One success story on Mauke is the export of fragrant maire vines to Hawaii. The hundred or so women, known as maire mamas, who fashion these ei (wreaths) get paid upon delivery. The trade returns about $350,000 a year.
Kura Guinea organises the Mauke end, and also administers a revolving loan fund of $10,000 gifted by the Dutch. Houses on Mauke now sport small luxuries—maybe an electric fry-pan, a sewing machine, a patch of lino.
Nane Oa is one mama. I find her out by the beach in a rough thatch shelter where her family’s come for the school holidays. A daughter fondles a kid goat in the shade; another kid nibbles at leftover coconut. There are cast-iron pots on a fire, clothes hung in trees.
“The children! They spend all day on the beach. They nagged us to come here for the school holidays. It’s a nice break.” Even islanders need to get away from it all—to a Crusoe existence. But Nane is awaiting the arrival of a new $1500 Kawasaki motor scooter—paid for by the Dutch money—which she’ll repay with maire earnings.
One who has likewise found a future in Mauke—in this case encouraged to return by Viane Tairea’s David Bellamy-style enthusiasms—is Maru Ngametua. He worked for four years as an electronics repairman in Raro.
“In Raro I had no land, or even access to plantations, but ever since I was a kid I was doing planting or fishing, and that’s never got out of me. I went to New Zealand, and all my uncles were saying `Stay!’, but there’s not enough people back here in Mauke to bring it up to standard. If there are more people like me, maybe we can do better for the island.”
Viane Tairea: “We can work to help people like Maru, who’ve been inspired to come back. It’s such a small place, you only need half a dozen like him to make the difference.”
Maru’s wife Sue is a schoolteacher from New Zealand. Together, they have a commitment to innovation. “I’m not going to farm the way my father did. I’m going to use compost. I’m lucky my father isn’t around to work under—he’d burn the rubbish. The way we were brought up by parents is to enforce their way . . . there is still thinking like that. I have built a new canoe with plywood, instead of the dug-out, and everybody asks, `So, it’s not leaking, then?”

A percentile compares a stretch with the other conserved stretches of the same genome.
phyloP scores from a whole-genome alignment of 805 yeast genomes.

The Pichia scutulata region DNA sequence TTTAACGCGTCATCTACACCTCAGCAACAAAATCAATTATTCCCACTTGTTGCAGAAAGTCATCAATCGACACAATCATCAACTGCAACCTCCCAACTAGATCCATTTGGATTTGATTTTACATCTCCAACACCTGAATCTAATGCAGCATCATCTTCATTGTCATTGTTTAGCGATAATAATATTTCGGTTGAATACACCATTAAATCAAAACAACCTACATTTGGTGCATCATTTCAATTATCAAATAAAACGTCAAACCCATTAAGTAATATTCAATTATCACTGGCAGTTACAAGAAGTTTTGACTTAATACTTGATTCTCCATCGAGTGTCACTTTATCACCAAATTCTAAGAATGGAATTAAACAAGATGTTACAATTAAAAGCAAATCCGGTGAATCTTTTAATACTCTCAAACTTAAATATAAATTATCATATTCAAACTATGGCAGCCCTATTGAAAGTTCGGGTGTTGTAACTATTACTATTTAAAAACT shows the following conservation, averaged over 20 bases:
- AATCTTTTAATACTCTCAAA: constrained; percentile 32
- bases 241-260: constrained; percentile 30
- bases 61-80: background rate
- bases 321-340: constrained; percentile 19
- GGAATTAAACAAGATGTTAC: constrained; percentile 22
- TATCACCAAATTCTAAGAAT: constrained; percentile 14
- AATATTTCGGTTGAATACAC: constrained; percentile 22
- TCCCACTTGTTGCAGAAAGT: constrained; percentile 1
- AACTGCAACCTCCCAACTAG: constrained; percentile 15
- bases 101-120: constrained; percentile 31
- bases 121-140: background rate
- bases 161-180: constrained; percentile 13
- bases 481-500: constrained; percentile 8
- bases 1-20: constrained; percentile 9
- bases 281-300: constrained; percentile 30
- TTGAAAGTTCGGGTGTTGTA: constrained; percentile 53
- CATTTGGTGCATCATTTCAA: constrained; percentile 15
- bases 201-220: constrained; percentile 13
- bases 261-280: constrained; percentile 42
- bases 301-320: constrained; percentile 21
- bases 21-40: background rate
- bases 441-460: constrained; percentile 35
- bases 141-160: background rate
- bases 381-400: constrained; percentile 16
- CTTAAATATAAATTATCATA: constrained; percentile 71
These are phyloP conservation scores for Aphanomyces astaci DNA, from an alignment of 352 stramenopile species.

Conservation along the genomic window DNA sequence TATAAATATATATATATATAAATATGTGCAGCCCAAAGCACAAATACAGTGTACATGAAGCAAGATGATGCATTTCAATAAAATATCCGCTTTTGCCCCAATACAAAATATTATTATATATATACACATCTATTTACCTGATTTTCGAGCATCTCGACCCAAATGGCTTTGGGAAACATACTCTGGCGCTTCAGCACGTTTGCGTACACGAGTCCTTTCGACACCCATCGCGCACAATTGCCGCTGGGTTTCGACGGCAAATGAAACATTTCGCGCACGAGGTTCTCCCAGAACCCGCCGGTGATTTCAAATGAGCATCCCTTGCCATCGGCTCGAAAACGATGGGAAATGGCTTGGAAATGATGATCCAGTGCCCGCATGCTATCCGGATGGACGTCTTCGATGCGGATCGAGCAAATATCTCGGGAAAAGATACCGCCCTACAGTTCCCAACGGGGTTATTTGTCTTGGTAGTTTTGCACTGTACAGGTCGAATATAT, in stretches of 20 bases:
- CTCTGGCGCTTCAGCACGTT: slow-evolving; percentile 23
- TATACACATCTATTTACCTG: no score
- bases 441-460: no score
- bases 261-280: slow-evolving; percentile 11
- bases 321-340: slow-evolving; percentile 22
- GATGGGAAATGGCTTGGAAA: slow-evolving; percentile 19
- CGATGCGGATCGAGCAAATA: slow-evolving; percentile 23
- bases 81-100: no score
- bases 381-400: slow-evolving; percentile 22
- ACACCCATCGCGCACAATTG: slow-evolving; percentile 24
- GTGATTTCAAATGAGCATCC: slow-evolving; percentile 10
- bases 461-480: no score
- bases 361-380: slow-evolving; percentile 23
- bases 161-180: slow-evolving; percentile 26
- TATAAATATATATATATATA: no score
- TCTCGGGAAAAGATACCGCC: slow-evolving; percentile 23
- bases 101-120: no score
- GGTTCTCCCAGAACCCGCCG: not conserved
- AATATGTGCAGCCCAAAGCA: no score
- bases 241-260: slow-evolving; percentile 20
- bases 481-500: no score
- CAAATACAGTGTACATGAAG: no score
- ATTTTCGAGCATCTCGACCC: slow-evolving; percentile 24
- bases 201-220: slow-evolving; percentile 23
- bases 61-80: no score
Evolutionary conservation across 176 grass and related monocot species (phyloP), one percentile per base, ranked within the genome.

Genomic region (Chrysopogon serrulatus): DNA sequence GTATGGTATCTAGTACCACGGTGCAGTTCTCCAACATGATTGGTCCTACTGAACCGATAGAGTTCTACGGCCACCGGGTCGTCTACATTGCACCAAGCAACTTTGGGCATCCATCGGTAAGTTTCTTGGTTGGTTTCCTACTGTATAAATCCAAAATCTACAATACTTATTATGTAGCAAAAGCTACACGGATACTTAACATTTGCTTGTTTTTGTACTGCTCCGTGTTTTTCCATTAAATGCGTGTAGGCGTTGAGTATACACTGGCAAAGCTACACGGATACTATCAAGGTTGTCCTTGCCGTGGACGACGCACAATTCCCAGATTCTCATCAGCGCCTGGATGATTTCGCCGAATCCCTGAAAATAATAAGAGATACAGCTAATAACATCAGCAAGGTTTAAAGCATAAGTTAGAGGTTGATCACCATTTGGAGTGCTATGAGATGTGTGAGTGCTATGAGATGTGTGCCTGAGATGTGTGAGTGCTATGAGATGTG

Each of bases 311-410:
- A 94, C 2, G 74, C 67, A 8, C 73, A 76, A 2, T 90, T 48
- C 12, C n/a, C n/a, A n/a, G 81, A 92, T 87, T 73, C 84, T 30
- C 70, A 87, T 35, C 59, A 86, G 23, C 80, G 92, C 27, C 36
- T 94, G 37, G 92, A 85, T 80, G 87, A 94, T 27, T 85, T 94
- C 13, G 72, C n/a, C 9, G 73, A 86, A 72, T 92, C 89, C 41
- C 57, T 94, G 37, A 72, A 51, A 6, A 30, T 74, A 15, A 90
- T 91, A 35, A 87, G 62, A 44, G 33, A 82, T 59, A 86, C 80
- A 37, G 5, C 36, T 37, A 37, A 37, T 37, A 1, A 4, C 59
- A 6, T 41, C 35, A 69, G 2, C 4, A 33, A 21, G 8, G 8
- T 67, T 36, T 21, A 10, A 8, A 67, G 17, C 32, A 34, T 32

I learn from Maru about fishing. “You don’t just sit out there, you know. You have to paddle against the current and wind to keep over the line, maintain the correct depth. One hundred fathoms is about the average depth.
“For ground-bait you use coconut, a fish-head and a rock. You wrap this up in leaves, and tie it to the line, so that with a good tug the leaves will fold out, releasing the ground-bait. The rock’s there so you’ve got something to tug on. If the species you want is at 80 fathoms, you release the bait at 70 fathoms, and pay out your line so that it follows the bait when it sinks.”
When a strike comes, fishermen must be quick to toss the bulk of the line out of the tight confines of the canoe. Maru is experimenting with a winding mechanism. “You can see the line spinning in the water like an engine. One fish once towed me away from the island for an hour. I could only just see Mauke, and there was a chop and an offshore breeze. Another fisherman came to help me, and we got that fish, killed it. It was a tuna the size of a pig.”
Big fish—ones that don’t fit into the canoe—are tied to the outriggers. Outriggers don’t so much provide flotation as a counter-weight to help with balance. Handling 80 kilograms of fighting tuna in a swell in these tiny canoes is one of the great feats of seamanship.
Fishermen generally work in groups. “Before, everybody divided up the fish equally between everybody. They still do this on Mangaia, but now, with fridges and freezers, there is no need to divide. People can keep their catch fresh, so they don’t have to give it away. You give some fish to your mate, but it’s not like before.”
On these islands a version of the kava ceremony still survives. In Atiu, men gather in bush huts around hollowed tree stumps (or more usually, these days, plastic kegs) of bush beer, made from oranges. At these tumunu a cup is passed with ritual around the group. There is formal oration and prayer.